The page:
Can Massage Make Shin Splints Worse?

Shin splints – a term that can make any runner wince.

This common yet frustrating condition can put a damper on your fitness routine, causing discomfort and sometimes even pain.

But what about the role of massage in all of this?

You might be wondering, can massage make shin splints worse? Let’s dive into this topic and shed some light on it.

Key Facts:

  • Massage can potentially help reduce the pain and swelling associated with shin splints.
  • However, the effectiveness of massage can vary, and in some cases, it might make shin splints worse.
  • Professional guidance is crucial when using massage as a treatment for shin splints.
  • Shin splints are common among runners, dancers, and military recruits.
  • Typical treatments include rest, ice, and low-impact exercises.

Now that we’ve covered the basics, let’s delve deeper.

In this article, we’ll explore what shin splints are, the common treatments, and the role of massage in managing this condition. 

So, stick around as we unravel the mystery of shin splints and massage.

Understanding Shin Splints

Let’s start by getting to the heart of the matter – what exactly are shin splints?

In medical terms, shin splints refer to the pain along the shin bone or tibia, which is the large bone at the front of your lower leg.

This discomfort is typically caused by stress on the shinbone and the tissues that connect the muscles to the bones.

This stress can result from overuse, such as running too much or too fast, especially on hard surfaces. 

Other factors that can contribute to shin splints include having flat feet or abnormally rigid arches, wearing worn-out or ill-fitting shoes, and not warming up before exercising.

Shin pain from shin splints - illustration style diagram

In some cases, what you think is shin splints might actually be a stress fracture — a tiny crack in the bone.

It’s important to get a proper diagnosis if your shin pain persists, as the treatment for a stress fracture is different from that for shin splints.

Remember, understanding the cause of your shin splints is the first step towards effective treatment.

Whether it’s through massage, rest, ice, or low-impact exercises, there are ways to manage shin splints and get back to your active lifestyle.

Who’s at Risk?

Certain groups are more prone to shin splints than others.

These include:

  • Runners: Due to the repetitive stress on the shins, runners often experience this condition.
  • Dancers: The intense footwork and jumping in dance can put a lot of pressure on the shins.
  • Military Recruits: The rigorous physical training can lead to shin splints.

Now that we’ve established what shin splints are and who’s most likely to experience them, let’s move on to discuss the common treatments for this condition.

Illustration of a group of runners

Understanding these treatments will provide a foundation for our main discussion – the role of massage in managing shin splints.

Common Treatments for Shin Splints

When it comes to managing shin splints, there are several tried-and-true methods that can help alleviate the discomfort.

Let’s explore these treatments:

  1. Rest: This is often the first line of defense. Taking a break from activities that cause pain gives your body a chance to heal.
  2. Ice: Applying ice packs to the affected area can help reduce swelling and numb the pain. Remember, it’s essential to wrap the ice pack in a towel to protect your skin.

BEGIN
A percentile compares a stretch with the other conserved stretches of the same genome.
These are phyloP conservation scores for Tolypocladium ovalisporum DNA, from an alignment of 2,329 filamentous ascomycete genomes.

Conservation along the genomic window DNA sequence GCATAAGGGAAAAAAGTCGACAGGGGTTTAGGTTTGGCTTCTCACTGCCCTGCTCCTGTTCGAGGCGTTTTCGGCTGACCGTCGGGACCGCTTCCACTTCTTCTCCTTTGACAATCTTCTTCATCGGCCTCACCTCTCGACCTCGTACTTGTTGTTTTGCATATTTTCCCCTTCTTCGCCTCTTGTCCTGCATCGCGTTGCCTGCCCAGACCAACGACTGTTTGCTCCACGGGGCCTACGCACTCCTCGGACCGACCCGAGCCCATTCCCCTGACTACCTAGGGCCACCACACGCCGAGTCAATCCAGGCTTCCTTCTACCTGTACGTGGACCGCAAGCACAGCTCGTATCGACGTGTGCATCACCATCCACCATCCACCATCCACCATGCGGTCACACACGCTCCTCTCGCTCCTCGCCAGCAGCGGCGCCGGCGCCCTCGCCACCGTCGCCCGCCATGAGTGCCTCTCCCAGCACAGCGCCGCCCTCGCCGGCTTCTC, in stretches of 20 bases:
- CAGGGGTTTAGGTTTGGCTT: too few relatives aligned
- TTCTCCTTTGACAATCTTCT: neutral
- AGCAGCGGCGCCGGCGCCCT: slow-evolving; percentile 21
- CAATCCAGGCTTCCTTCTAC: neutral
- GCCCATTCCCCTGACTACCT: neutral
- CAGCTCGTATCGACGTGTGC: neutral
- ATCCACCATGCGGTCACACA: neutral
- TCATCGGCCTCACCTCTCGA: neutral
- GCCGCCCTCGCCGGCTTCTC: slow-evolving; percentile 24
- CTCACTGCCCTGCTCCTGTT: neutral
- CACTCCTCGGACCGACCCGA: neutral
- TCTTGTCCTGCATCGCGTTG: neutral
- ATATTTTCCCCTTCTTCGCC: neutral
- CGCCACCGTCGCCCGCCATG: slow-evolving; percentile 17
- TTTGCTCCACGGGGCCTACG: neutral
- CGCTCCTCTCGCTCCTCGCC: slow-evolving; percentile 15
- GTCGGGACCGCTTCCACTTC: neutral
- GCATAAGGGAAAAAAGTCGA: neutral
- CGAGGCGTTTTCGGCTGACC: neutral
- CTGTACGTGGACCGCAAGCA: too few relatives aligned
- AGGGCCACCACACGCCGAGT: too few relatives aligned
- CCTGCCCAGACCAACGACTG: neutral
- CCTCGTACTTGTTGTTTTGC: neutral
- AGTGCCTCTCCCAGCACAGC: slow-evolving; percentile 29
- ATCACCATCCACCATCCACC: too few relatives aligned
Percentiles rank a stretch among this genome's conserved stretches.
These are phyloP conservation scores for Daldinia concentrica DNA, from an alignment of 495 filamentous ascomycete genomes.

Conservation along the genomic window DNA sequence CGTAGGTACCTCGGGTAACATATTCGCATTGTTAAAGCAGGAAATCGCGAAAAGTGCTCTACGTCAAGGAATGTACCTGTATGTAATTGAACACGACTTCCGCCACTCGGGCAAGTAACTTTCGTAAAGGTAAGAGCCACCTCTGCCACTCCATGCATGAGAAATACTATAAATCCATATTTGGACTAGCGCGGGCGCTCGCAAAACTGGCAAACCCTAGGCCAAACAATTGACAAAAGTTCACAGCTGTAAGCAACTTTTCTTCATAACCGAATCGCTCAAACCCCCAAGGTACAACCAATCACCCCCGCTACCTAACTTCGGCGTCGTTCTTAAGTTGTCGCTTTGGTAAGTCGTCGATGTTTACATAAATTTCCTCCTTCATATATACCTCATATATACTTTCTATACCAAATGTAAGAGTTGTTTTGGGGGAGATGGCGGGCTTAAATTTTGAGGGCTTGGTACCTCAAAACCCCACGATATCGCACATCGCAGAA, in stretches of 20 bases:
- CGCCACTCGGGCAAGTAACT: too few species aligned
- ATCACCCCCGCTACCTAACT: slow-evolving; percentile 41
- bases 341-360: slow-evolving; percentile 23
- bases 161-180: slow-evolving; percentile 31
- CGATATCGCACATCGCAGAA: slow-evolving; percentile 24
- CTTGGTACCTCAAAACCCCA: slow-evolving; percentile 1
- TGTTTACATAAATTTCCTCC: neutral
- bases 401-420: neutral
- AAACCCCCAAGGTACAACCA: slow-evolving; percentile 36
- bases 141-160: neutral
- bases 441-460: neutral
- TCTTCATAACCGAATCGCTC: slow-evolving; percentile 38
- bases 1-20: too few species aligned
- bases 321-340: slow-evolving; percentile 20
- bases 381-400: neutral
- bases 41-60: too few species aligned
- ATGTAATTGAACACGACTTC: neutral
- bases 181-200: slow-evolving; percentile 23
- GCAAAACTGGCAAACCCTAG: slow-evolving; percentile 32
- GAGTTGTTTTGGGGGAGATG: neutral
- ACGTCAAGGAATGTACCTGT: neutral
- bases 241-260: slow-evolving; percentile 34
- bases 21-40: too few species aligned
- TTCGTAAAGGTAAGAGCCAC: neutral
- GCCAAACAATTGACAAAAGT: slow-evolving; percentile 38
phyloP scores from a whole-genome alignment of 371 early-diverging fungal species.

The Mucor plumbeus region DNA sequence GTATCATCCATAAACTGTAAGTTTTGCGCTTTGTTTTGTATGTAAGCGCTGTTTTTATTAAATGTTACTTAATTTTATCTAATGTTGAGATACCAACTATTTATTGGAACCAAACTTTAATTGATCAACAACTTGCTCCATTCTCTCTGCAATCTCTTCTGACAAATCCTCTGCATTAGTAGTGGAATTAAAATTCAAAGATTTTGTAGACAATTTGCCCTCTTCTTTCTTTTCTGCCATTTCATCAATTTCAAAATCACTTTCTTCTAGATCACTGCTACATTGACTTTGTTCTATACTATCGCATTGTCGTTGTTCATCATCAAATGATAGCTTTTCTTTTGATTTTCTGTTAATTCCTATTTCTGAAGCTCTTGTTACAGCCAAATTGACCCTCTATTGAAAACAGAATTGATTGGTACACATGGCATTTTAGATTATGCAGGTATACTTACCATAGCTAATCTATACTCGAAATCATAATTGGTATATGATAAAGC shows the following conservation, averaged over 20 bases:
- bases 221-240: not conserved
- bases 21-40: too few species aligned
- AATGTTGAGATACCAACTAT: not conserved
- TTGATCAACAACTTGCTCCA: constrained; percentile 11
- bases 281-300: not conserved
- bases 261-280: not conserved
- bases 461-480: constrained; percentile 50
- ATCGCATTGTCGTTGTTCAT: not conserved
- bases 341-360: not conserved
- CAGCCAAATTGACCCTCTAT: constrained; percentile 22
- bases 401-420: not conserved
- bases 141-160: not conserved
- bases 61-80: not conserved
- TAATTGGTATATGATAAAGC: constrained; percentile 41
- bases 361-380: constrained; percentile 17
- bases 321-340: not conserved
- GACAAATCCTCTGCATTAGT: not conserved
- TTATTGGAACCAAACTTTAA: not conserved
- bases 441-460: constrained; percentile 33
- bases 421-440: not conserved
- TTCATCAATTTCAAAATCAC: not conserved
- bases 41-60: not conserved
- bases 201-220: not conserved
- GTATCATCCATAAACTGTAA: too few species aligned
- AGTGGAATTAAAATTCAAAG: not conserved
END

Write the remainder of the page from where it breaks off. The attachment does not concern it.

3. Low-Impact Exercises: While resting, it’s beneficial to engage in low-impact exercises. These activities, such as swimming or cycling, can keep you active without putting stress on your shins.

Now, you might be thinking, “Where does massage fit into all of this?” That’s a great question, and it’s exactly what we’re going to delve into next.

We’ll discuss how massage can potentially aid in the treatment of shin splints, and crucially, whether it can make the condition worse. 

The Role of Massage in Treating Shin Splints

Now, let’s delve into the role of massage in the context of shin splints. Massage, when done correctly, can be a powerful tool in your shin splints treatment arsenal.

Here’s how:

  • Pain and Swelling Reduction: Massage can help alleviate the pain and swelling associated with shin splints. It does this by increasing blood flow to the area, which can speed up the healing process.
  • Relaxation: A good massage can promote relaxation, not just in the targeted area, but throughout the body. This can be particularly beneficial if your shin splints are causing you stress or anxiety.
  • Releasing Muscle Knots: Shin splints can sometimes be accompanied by muscle knots. These knots, or trigger points, can cause additional discomfort. Massage can help release these knots, providing further relief.

This brings us to a crucial question: Can massage, particularly when done incorrectly, actually make shin splints worse?

Let’s explore this further in the next section.

So, Can Massage Actually Make Shin Splints Worse?

This is the question at the heart of our discussion. While massage can offer several benefits, it’s essential to understand that it’s not without potential risks.

Here’s what you need to know:

  • Incorrect Technique: If a massage is performed incorrectly, it can potentially exacerbate your shin splints. This is why it’s crucial to seek professional guidance, especially if you’re new to massage.
  • Overdoing It: Just like with any treatment, it’s possible to overdo it with massage. Too much pressure or too frequent massages can lead to increased inflammation and pain.
  • Ignoring Pain: Massage shouldn’t cause significant pain. If it does, this could be a sign that the technique is wrong or that there’s another underlying issue that needs to be addressed. Ignoring this pain and continuing with the massage can make things worse.

So, while massage can be a useful tool in managing shin splints, it’s not without potential downsides.

The key is to approach it with caution and always listen to your body. 

In the next section, we’ll provide some tips on how to safely massage shin splints.

How to Safely Massage Shin Splints

If you’re considering massage as a part of your shin splints treatment plan, it’s crucial to do it safely. Here are some tips to help you get started:

  • Seek Professional Guidance: If possible, have your first few massage sessions with a trained massage therapist. They can show you the correct techniques and how much pressure to apply.